Angels are dancing above me. As the singer Aimee Mann performs on stage, high above my head the angelic ornaments circle a dome of crystals on the ceiling. The stage lights bounce off a Gaudi-esque ornament that gives the whole, echoing room the aspect of an enchanted cave.
I'm in the theatre of the Ace Hotel in downtown Los Angeles: a 1927 gem that was built by Hollywood royalty, went downhill over the course of the 20th century and has now been fixed up as part of the Ace Hotel Downtown Los Angeles. It reflects perfectly what's happening to this neighbourhood: Once empty at night, downtown is one of the hottest neighbourhoods in town. In moving forward, the city is turning back to its history.
To explore that past, I spent a few days walking and biking downtown Los Angeles (yes, you can do that). Specifically, I wanted to see Art Deco. The style remains a favourite in Los Angeles: The Waldorf-Astoria Beverly Hills opened in June, built out in a contemporary, five-star version of Deco. But I wanted to see the original, the buildings of the 1920s through the 1940s that form an underrated and extraordinary part of the city's cultural legacy.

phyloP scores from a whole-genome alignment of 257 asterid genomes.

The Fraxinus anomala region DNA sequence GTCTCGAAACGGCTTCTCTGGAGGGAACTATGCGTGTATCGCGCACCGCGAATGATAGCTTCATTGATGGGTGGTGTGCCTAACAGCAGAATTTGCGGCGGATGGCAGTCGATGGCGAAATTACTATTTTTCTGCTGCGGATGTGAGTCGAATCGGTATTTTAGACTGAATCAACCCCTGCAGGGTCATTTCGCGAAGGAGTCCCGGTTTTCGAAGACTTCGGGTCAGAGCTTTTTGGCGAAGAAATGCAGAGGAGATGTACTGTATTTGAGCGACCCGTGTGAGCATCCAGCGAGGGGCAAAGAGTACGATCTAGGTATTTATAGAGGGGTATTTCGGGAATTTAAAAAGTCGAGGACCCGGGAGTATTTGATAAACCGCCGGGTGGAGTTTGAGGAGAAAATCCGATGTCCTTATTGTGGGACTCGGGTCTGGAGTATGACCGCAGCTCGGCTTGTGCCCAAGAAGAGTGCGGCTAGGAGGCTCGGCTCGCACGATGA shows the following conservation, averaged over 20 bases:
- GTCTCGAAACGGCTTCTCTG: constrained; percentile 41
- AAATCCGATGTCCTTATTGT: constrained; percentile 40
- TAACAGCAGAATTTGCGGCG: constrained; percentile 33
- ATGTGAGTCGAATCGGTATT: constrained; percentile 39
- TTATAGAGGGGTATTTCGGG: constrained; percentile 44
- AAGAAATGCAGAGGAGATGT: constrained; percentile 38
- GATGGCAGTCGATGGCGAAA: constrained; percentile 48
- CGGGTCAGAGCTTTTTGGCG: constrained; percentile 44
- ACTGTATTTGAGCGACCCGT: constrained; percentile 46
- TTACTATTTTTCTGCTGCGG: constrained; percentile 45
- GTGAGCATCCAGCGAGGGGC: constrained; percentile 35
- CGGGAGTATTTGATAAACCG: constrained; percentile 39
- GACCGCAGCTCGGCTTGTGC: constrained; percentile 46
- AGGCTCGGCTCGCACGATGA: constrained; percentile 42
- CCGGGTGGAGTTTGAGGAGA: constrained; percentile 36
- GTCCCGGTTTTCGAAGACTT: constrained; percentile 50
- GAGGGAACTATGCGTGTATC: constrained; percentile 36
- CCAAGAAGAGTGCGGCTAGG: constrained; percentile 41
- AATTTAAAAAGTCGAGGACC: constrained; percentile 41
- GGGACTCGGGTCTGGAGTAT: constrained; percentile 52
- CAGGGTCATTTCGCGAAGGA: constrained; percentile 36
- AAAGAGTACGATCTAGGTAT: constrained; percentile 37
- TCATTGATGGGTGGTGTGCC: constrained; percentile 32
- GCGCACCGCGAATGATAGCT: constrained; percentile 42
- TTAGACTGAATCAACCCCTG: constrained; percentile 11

The Theatre at Ace Hotel was where I kicked off my exploration. Designed by the noted theatre architect C. Howard Crane, it opened as the United Artists Theatre – the public showpiece for the new studio founded by a group of directors and stars, including Charlie Chaplin. Some of their faces are visible on murals painted inside.
Ornament was a crucial part of the style, which was born in the 1920s in the wake of an international exposition in Paris. Art Deco, in a nutshell, combined narrative and symbolism from a grab-bag of styles with contemporary forms and technologies.
In that sense it was perfect for Los Angeles, which was a boom town – its population and economy goosed by a massive influx of migrants, largely from the Midwest, attracted to the weather and the glamour.